As school starts this week for students across the country, my heart goes out to the 216 students who had their offers of participating in the D.C. Opportunity Scholarship Program revoked last spring by Secretary of Education Arne Duncan. 1,700 students have benefited from the program over the years. These 216 students were accepted into the program earlier this year only to find later that their scholarships were being rescinded.
The D.C. voucher program makes economic sense both for the students involved and the school district at large. Students in the D.C. Opportunity Scholarship Program receive $7,500 per year to go to the school of their choice. Some may argue this will take away money that should go into bettering public schools, right? Actually, D.C. public schools spend over $14,400 per student each year.
This means that each student that gets a voucher actually brings almost $7,000 in savings to the District which can then be spent on other students. So, by revoking the scholarships of this year’s recipients, D.C. schools will have to spend $1.5 million more to maintain the status quo—and remember, 80% of D.C. schools haven’t met “adequate yearly progress” standards under No Child Left Behind.
As parents and children protested last Thursday in front of the Department of Education, Secretary Duncan told the Washington Post that “the long-term goal is to find ways to help every child” in D.C. public schools. In the long term, removing the program completely, as teachers unions such as the American Federation of Teachers and the National Education Association wished, will ultimately cost D.C. schools $13.8 million annually and will cost children subjected to the DC public school system even more.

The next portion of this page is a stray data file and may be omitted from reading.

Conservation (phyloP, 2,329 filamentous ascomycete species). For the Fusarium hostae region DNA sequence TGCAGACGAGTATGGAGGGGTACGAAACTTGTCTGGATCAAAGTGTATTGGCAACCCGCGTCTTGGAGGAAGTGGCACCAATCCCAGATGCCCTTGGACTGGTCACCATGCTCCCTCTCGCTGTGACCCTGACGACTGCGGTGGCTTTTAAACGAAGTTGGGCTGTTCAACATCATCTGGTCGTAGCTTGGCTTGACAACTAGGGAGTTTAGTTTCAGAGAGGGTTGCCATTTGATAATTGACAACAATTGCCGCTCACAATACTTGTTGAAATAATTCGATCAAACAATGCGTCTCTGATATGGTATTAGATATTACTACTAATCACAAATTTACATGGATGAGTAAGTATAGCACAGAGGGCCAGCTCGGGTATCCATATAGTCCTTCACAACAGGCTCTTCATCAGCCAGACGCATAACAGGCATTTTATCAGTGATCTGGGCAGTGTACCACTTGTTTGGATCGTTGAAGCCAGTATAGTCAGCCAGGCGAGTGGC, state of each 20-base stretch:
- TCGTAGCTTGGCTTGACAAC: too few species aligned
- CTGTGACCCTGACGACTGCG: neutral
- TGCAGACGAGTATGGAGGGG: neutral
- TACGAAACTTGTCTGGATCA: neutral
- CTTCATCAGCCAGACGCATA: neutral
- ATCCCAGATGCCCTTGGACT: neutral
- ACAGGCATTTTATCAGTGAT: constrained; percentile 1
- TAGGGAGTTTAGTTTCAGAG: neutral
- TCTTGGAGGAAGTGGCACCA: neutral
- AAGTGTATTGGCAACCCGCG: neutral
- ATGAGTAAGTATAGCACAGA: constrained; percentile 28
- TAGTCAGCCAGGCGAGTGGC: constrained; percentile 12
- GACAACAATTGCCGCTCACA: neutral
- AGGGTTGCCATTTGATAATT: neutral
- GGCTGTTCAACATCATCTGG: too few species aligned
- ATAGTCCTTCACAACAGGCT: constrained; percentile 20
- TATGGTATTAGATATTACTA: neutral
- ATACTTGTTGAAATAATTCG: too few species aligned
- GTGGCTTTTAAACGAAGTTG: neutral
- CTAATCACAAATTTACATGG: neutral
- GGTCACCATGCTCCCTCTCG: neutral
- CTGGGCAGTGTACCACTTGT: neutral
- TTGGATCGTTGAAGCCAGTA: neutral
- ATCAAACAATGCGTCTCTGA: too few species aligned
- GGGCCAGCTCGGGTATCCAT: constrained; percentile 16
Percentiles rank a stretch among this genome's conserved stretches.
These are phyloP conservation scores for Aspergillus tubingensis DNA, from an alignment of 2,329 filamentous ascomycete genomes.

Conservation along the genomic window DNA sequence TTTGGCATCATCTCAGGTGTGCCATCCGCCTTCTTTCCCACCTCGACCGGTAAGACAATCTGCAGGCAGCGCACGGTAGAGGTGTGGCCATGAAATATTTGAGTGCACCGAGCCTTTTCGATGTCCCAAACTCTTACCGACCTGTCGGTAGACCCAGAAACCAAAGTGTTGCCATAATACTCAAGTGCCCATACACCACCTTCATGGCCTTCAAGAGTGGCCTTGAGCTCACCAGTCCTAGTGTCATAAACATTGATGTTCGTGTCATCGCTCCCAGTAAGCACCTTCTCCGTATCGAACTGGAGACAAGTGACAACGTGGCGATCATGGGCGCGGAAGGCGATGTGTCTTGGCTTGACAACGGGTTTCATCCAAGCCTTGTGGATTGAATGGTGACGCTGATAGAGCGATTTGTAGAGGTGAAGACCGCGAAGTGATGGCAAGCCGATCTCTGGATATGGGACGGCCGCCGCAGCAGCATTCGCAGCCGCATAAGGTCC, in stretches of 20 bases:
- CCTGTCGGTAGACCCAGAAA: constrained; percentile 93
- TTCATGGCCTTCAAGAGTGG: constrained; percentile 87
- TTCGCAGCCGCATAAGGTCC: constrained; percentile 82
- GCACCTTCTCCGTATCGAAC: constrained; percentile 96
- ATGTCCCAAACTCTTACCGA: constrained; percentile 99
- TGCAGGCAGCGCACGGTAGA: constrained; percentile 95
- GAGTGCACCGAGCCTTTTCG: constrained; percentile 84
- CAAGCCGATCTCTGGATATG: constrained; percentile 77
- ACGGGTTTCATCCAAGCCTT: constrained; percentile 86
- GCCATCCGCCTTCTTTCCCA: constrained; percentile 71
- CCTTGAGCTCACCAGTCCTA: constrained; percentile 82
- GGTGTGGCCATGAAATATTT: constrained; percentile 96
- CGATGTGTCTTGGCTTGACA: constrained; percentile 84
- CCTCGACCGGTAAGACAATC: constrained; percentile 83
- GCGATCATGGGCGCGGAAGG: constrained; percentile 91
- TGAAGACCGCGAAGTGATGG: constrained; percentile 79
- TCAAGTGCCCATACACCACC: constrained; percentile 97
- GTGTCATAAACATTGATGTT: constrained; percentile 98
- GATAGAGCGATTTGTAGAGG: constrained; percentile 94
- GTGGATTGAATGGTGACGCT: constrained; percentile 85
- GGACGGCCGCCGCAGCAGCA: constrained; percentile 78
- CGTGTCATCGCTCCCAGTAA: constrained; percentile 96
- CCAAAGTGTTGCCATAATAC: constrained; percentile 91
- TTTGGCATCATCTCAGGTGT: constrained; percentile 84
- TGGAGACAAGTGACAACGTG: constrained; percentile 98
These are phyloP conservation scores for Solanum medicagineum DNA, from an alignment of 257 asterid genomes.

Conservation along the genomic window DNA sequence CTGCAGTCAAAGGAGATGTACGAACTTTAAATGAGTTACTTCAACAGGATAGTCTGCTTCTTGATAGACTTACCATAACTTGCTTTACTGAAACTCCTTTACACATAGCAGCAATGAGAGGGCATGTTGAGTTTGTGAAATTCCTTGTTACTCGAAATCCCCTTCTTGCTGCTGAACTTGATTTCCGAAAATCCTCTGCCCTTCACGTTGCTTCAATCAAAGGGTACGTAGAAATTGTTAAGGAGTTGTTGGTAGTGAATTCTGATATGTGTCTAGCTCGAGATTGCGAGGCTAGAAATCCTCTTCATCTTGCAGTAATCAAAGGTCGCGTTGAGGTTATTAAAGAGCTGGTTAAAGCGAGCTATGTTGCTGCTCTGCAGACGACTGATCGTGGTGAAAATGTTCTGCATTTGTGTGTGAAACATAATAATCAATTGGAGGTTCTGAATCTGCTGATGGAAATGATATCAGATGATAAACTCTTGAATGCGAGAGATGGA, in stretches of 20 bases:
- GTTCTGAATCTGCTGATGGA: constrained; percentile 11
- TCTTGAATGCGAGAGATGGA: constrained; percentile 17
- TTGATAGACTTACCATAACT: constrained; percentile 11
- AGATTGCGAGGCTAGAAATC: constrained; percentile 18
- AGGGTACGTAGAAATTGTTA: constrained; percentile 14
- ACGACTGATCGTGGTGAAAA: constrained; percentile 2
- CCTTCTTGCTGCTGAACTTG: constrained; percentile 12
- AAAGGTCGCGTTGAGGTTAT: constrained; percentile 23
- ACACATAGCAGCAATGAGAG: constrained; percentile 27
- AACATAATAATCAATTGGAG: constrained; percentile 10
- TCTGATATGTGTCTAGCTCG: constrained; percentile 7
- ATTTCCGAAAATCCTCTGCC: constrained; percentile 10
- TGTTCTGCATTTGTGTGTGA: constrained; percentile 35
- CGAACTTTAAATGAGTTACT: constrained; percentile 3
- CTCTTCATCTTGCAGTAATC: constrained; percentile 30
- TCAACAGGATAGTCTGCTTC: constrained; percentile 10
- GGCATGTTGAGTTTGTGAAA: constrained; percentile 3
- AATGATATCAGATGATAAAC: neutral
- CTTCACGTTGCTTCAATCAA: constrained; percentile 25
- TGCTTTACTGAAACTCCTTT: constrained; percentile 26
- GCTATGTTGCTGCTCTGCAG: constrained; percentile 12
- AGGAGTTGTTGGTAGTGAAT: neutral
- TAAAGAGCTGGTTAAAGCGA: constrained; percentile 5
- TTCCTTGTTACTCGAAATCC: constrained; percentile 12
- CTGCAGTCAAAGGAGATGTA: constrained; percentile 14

The students who currently participate in the program have shown overall increases in reading scores. They are from families who truly can’t afford private schools: the average annual income of families with students in the program is $23,000 for a family of four. And each student who participates in the program directly helps the programs at their old public schools receive more funding.
Low income families can’t afford to move to cities such as Arlington, Virginia, or Silver Spring, Bethesda or Potomac, Maryland. They can’t send their kids to private schools like National Cathedral School or St. Albans. They are forced into schools that offer low standards and even lower expectations of success. Less than 50% of students graduate on time in D.C. public schools, and more than 30% don’t graduate at all. Compare that with an extremely low drop-out rate of students in the Opportunity Scholarship Program—as a mom, I can’t imagine how the U.S. Department of Education can refuse these kids a better chance in the world.
President Obama said last spring that “our schools don’t just need more resources; they need more reform”. But reform should be predicated on choice. We should be expanding programs like the D.C. Opportunity Scholarship Program, which provides parents with the opportunity to send their children to schools with a proven ability to educate all children.
But, as Erick has suggested, if the Democrats can’t see the importance of school choice, perhaps Republicans in Congress should consider demonstrating that they are truly the party of Frederick Douglass and the raise the necessary funds privately.